But at the same time, Jesus told the religious people around him – the justice-warriors of his day who looked out for the slightest misdemeanour in others so they could call them out on it – that they needed to learn that God prefers mercy to sacrifice. Indeed, there is no example in the Bible of anyone pleading for mercy and God denying them. Even the most wicked and cruel abusers of power, if they humbled themselves and cried out to God for mercy, were shown it. 

And it is not just God who exercises both justice and mercy. He says that he wants ordinary human beings to act justly and love mercy. In Christianity, justice and mercy are not pitted against each other; they are woven together as time and time again we are invited to live a better way by valuing and practicing both. Jesus criticised the religious leaders of his day for following all sorts of detailed and pedantic rules while neglecting what he called “the weightier matters of justice, mercy and faithfulness” and ultimately he died on the cross in the most astonishing act of faithfulness to bring perfect justice and limitless mercy. 

But how do we mere mortals do both? We start by recognising that justice in its purest form, at its best, is inherently merciful because it wants repentance more than it wants retribution. Without repentance, there can be no reconciliation or restoration. A society that rules out redemption – that says no apology or atonement can ever be enough – will soon become a harsh and hopeless place. Biblical justice always leaves space for mercy. So must we. 


‘Natalie Williams' Tis Mercy All: The Power of Mercy in a Polarised World is published by SPCK. 

Life & Death
4 min read

Did God save Donald Trump?

In the aftermath of the assassination attempt, Graham Tomlin asks whether or not we can see the hand God at work.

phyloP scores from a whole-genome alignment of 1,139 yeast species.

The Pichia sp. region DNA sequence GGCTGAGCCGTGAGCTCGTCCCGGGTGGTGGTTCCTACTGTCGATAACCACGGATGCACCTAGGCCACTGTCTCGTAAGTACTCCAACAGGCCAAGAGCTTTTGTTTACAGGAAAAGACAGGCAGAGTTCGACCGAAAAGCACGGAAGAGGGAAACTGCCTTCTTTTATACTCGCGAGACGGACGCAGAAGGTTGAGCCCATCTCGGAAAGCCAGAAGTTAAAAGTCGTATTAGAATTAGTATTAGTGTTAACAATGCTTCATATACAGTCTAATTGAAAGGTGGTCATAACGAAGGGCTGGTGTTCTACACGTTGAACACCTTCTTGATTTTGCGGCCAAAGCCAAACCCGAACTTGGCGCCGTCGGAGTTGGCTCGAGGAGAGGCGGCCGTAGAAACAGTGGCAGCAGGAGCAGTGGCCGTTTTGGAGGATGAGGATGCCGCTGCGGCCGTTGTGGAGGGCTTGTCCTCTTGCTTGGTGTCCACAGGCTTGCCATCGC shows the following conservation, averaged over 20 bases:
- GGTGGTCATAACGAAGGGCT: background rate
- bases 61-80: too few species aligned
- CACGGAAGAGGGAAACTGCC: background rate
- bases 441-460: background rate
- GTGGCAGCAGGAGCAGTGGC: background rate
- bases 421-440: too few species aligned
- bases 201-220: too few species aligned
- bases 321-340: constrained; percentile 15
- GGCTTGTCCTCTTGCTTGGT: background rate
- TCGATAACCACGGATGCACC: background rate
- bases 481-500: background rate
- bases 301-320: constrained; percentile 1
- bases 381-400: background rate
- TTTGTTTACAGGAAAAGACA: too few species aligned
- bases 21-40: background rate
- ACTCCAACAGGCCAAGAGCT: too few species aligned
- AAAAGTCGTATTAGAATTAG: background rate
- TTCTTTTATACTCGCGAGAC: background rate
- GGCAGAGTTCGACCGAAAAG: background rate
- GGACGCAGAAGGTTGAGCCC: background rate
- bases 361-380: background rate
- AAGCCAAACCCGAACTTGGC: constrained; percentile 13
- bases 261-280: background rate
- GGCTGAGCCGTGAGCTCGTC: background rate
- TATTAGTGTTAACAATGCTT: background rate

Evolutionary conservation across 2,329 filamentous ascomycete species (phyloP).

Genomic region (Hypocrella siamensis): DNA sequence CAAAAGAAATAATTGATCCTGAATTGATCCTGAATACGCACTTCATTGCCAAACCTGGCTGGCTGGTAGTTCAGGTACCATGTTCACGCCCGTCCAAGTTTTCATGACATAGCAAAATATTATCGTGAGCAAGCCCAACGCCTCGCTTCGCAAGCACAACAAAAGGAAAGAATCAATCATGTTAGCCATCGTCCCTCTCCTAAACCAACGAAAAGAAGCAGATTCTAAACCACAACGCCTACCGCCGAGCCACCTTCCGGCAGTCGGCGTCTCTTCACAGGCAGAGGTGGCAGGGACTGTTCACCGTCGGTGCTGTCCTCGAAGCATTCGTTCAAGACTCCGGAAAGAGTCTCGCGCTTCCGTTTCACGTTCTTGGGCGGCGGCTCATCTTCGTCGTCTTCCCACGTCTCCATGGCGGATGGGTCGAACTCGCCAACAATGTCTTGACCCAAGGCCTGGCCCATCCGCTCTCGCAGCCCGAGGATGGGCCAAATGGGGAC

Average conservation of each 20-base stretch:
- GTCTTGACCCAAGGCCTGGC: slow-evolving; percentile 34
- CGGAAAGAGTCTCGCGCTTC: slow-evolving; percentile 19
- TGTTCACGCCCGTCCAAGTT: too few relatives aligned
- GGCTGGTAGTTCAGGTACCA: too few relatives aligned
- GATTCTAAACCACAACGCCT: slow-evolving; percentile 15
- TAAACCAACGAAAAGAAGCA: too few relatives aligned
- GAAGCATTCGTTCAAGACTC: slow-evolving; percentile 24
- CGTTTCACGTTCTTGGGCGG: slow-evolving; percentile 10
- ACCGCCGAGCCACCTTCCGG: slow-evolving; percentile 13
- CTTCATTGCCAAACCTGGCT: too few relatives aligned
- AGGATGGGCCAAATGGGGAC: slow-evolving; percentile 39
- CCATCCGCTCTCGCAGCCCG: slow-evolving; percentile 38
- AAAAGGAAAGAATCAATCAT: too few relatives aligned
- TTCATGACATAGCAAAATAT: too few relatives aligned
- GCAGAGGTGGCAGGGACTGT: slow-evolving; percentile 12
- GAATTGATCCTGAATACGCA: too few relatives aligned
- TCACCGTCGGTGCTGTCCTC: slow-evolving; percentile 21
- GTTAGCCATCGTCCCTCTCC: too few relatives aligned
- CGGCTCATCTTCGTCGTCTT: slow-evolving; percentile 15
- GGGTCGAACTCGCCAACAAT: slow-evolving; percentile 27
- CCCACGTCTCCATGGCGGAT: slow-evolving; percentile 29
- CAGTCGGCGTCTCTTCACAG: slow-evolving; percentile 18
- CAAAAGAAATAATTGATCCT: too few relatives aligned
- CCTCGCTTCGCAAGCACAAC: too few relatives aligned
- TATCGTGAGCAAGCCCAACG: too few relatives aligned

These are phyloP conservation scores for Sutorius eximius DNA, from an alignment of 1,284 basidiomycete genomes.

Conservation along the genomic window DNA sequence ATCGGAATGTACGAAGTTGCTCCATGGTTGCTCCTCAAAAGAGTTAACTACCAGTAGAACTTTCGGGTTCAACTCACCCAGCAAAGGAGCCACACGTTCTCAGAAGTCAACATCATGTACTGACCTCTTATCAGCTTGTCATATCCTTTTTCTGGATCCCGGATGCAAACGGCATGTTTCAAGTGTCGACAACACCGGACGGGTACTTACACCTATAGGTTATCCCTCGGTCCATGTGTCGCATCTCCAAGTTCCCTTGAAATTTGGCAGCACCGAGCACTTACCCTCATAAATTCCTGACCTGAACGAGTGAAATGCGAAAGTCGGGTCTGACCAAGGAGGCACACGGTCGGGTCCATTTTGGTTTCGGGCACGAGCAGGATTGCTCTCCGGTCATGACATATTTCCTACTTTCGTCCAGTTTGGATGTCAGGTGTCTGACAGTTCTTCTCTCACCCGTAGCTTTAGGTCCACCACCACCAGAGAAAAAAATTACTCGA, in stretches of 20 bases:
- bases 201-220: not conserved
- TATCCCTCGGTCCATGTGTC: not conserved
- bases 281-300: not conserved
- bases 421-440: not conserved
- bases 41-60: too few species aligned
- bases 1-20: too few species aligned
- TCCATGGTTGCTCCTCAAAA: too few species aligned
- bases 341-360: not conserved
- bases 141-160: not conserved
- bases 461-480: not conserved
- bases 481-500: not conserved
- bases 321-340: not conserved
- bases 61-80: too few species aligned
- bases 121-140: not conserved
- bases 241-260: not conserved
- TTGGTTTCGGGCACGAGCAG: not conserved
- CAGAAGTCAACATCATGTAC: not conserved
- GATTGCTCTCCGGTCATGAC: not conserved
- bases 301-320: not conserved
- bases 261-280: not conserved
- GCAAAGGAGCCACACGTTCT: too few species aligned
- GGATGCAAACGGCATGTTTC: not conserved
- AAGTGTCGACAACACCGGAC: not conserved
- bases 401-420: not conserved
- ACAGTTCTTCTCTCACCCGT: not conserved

Graham is the Director of the Centre for Cultural Witness and a former Bishop of Kensington.

Red hat with the words Make America Great Again

Given the polarised nature of American politics and the venomous nature of the debates, the assassination attempt on Donald Trump was not entirely a surprise, even if a massive shock to the system. It was both tragic for those who were killed and yet a relief for everyone that Trump survived, not least for the unimaginable consequences across the country if he had not.

It doesn’t take a very deep dive into the maelstrom that is Twitter/X these days, to discover a common theme among Trump supporters - that God shielded him from a certain death. “God protected President Trump,” Senator Marco Rubio posted. “God saved the life of Donald Trump” say a million others, confident that the seemingly miraculous slight head tilt at the moment of the shot that ensured the bullet hit his ear, not going through the back of his temple, was a moment of divine intervention.

Yet look elsewhere on X and you can find vast numbers of people equally certain that this is complete nonsense. God did not save Donald Trump, either because there is no God to save anyone, or because if there is a God, either he doesn’t intervene at all, or even if he did, he certainly wouldn’t want to save the likes of Donald Trump.

If God saved Trump, they say, why did he not save the life of Corey Comperatore, the volunteer fireman who was killed by bullets fired from the gun that was used in the attack?  Trump supporters respond with the claim that Trump has a special calling, justifying divine intervention, to ‘restore the Judaeo-Christian heritage to America’ as one tweet put it.

So, which is it?

Christian thinkers have normally held to the possibility that God can and does, at decisive moments, interrupt the normal flow of history.

Christian thinkers have normally held to the possibility that God can and does, at decisive moments, interrupt the normal flow of history. After all, the central Christian claim is that he did this in remarkable acts of deliverance such as the Exodus, at key moments in the history of Israel and most importantly in the life, death and resurrection of Jesus Christ. And, they claim, he does it in less prominent ways, as testimonies to prayers answered and apparently miraculous occurrences suggest.